Machine politics. Strong mayors. Racial and ethnic segregation. All are part of the history of Chicago, where voters will go to the polls Feb. 22 to choose the city's next leader after 22 years of Richard M. Daley. How does that history influence the election and the vote? Historian James Barrett specializes in U.S. urban, labor and ethnic history, with a focus on his native Chicago. He is author of the upcoming "Americanization From the Bottom, Up: Irish Americans and the Making of the Multi-Ethnic City" and is working on a racial and ethnic history of Chicago. Barrett was interviewed by News Bureau social sciences editor Craig Chamberlain.
Given your knowledge of the city's history, what's your greatest concern regarding this election and the job ahead for the next mayor?
Historically, voting in Chicago has been heavily based on race and ethnicity. The worst outcome would be seeing a repeat of what followed the 1982 election, when the city elected Harold Washington, its first African American mayor. Washington's opponents mobilized their white base on racial grounds and the electorate and city council were bitterly divided along racial lines, making the city difficult for Washington to govern. Race and ethnicity remain important influences on voting behavior, and I think you can see that in the range of candidates and the jockeying that has taken place to represent the city's various large ethnic communities. Whoever wins will need to carefully cultivate these communities.
But a Chicago Tribune poll suggests that this sort of outcome is much less likely now. Chicago remains a very segregated city and its neighborhoods continue to reflect these divisions, but the last census showed greater integration than at any time in the recent past and this is reflected, I think, in voting preferences. Many voters from various ethnic communities seem far more prepared to vote for candidates on the basis of their positions on issues like education, the economy, and crime rather than simply on the basis of ethnic background.
We often hear that "all politics is local"; you say that's nowhere more true than in Chicago. What do you mean?
Throughout much of the 20th century, Chicago functioned through a series of machines - voting coalitions that had their roots deep in the neighborhoods. Ward committeemen and precinct captains turned out the vote, in return representing the interests of constituents and doling out patronage jobs and favors.
This old system has faded, especially in the upper-middle-class lakefront wards where visitors spend most of their time. But these wards are not representative of the city and its neighborhoods, where political concerns remain mostly local.
A strong focus on neighborhoods enhances voters' concerns with local issues like crime, transportation, and schools. National attention has focused on Rahm Emanuel's connections with the Obama administration, for example, but most Chicagoans couldn't care less about that. They want to be sure their kids can walk safely to good neighborhood schools and that the CTA will get them to work on time.
Why did political machines arise in large cities and why did they die?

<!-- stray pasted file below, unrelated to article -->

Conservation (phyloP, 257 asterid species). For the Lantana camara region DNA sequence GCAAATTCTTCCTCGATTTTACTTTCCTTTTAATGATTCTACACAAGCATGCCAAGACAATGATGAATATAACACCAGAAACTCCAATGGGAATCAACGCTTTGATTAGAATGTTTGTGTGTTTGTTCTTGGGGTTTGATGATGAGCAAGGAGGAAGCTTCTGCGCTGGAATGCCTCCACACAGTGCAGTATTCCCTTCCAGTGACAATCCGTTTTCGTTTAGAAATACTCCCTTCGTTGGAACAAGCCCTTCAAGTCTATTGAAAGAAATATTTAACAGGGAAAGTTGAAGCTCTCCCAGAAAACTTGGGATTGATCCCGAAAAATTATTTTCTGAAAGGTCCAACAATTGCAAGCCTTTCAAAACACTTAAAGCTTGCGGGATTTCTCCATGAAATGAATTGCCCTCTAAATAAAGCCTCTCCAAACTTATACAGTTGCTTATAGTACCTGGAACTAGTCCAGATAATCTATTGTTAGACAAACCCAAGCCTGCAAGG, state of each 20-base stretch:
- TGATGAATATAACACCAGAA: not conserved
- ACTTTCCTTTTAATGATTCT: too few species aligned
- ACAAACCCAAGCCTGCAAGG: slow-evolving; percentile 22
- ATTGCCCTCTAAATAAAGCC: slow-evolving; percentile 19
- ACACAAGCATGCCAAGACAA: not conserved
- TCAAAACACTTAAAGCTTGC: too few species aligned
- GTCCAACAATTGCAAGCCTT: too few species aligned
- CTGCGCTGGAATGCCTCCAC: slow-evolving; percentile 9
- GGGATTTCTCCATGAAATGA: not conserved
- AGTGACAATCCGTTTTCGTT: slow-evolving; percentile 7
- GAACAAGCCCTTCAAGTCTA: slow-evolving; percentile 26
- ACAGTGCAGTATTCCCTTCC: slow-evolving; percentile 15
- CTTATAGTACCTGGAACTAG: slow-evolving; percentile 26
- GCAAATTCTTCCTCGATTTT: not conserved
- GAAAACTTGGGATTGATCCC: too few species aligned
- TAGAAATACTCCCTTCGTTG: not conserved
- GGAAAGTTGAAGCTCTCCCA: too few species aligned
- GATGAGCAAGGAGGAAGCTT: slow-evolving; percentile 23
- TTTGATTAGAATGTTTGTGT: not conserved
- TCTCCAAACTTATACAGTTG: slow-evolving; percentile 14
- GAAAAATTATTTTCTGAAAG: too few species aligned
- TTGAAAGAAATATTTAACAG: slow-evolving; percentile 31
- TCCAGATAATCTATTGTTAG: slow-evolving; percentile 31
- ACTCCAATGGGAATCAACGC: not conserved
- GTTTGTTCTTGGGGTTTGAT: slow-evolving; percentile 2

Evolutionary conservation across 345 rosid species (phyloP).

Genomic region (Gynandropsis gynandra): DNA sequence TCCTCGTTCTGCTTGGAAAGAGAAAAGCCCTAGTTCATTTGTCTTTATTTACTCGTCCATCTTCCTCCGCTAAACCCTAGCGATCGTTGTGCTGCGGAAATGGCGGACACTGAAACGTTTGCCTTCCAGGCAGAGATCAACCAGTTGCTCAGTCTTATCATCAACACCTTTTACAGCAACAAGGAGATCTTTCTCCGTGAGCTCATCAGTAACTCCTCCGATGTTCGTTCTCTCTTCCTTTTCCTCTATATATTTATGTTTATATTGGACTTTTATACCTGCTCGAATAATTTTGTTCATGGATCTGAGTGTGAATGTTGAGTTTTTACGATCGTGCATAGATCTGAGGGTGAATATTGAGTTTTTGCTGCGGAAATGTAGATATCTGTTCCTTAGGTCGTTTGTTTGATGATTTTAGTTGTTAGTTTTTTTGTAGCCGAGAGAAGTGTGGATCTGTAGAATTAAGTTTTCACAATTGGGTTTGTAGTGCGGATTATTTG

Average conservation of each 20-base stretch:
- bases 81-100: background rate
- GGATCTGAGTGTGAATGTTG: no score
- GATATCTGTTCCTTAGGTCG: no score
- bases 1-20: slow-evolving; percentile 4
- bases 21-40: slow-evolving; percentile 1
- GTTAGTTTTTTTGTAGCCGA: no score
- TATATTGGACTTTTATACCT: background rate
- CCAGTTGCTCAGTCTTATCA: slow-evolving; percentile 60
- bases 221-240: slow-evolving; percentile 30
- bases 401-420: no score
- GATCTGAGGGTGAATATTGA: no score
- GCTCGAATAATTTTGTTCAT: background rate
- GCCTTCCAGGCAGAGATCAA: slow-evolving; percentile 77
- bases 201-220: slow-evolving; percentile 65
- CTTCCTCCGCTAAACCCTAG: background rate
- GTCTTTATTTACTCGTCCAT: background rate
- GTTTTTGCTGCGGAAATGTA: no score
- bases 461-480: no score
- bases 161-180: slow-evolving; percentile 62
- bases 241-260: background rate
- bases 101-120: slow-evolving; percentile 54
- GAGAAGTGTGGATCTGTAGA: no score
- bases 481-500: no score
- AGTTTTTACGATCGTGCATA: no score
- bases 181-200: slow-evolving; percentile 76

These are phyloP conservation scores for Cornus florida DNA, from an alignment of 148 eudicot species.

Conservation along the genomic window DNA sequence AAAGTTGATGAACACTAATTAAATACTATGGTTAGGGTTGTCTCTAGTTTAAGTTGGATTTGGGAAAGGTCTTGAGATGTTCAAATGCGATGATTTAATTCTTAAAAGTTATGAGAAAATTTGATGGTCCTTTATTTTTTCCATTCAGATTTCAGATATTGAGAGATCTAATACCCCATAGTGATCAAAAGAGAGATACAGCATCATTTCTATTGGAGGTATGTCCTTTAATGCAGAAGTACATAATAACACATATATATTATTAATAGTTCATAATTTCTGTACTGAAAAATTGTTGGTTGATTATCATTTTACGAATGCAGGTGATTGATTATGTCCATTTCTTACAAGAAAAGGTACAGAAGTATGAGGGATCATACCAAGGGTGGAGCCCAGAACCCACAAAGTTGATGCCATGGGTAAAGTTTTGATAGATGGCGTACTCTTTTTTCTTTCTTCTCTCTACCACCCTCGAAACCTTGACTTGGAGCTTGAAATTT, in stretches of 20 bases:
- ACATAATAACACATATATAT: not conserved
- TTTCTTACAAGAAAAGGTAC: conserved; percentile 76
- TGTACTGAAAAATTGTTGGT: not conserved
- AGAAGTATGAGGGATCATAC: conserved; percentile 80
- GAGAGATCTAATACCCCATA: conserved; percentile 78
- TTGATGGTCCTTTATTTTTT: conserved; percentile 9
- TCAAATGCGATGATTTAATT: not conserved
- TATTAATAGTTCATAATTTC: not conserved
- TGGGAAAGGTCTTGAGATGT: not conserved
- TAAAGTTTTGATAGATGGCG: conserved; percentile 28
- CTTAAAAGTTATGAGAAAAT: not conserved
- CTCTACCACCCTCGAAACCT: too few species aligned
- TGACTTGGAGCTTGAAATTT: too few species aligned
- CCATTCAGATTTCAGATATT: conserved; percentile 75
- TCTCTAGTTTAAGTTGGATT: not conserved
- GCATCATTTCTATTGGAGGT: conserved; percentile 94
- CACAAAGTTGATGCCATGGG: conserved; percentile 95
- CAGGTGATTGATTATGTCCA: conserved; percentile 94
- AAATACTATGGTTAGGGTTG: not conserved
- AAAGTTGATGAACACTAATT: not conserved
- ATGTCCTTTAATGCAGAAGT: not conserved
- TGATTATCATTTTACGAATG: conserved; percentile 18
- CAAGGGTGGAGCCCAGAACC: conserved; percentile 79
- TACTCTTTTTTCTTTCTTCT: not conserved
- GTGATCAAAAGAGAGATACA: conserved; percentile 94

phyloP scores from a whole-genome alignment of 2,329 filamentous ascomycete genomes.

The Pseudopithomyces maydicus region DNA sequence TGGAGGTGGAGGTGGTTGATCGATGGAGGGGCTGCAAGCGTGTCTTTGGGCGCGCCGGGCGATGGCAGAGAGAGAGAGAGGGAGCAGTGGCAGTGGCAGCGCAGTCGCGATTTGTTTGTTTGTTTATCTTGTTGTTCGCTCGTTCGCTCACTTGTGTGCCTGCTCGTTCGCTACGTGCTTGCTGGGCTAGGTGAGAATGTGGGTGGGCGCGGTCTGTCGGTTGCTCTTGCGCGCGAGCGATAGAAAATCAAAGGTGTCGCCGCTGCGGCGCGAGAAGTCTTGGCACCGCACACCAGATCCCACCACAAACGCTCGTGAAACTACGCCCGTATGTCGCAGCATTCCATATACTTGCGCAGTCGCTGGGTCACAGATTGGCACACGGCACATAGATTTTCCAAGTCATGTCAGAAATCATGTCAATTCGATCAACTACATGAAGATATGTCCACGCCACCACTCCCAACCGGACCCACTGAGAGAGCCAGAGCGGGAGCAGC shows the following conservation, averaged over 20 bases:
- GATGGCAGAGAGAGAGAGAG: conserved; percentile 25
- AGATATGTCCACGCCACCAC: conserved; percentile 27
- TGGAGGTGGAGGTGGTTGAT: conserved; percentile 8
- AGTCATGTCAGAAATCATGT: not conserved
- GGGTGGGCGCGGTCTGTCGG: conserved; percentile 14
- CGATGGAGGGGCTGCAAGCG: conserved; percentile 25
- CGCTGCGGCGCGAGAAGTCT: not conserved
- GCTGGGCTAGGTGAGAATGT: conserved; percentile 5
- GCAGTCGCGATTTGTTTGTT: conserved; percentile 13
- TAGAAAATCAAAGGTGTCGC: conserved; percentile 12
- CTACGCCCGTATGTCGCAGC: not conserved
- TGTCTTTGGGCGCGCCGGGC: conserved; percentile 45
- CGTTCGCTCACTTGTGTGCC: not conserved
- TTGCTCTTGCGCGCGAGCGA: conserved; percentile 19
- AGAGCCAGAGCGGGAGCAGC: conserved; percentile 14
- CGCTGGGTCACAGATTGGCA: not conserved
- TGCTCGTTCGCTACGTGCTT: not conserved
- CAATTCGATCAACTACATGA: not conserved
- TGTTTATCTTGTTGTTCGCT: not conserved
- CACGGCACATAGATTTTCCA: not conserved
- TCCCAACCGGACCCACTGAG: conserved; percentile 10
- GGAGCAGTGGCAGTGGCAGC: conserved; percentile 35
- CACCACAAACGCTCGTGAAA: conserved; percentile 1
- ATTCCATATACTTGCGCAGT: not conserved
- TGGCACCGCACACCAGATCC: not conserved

The earliest 19th-century machines were fairly pure reflections of the networks in ethnic working-class neighborhoods. These networks were constructed from religious communities, workplaces, and relationships forged in city streets. The Irish were masters at this sort of networking, and they had built effective political organizations in cities like Chicago by the time other European immigrants and Mexican and black migrants arrived in the city in large numbers in the period before the 1960s. Political entrepreneurs stitched these neighborhood-based organizations into citywide machines.
At their best, machines integrated newcomers and served the interests of the poor and minorities who might not otherwise have had representation. Where they excluded recent arrivals, engaged in widespread corruption, and made cities difficult to govern they tended to die out by the Depression era of the 1930s. New York's Tammany Hall is a good example.
How is Chicago's history of machine politics different?
Although neighborhood and ward machines were common from the late 19th century on, no citywide, inter-ethnic machine emerged in Chicago until the Depression era. Irish American politicians had tried to hold onto political influence and patronage for their own community. But as the city became increasingly diverse in the years before the Depression, newcomers resented their control. The Irish could only survive politically by integrating the city's various ethnic communities and they managed that pretty effectively.
When a citywide machine was finally cobbled together, largely around ethnic issues like Prohibition and class issues like jobs and unions, it really did represent most groups in the city. When African Americans felt they were being frozen out, they organized outside the machine and Harold Washington's election was a product of that alienation. The Irish have continued to play a dominant role, and you can see that in the Daley dynasty, which is finally coming to an end, but each group was accorded some share of offices and spoils. This led to what columnist Mike Royko called the city's unofficial motto: "Where's mine?"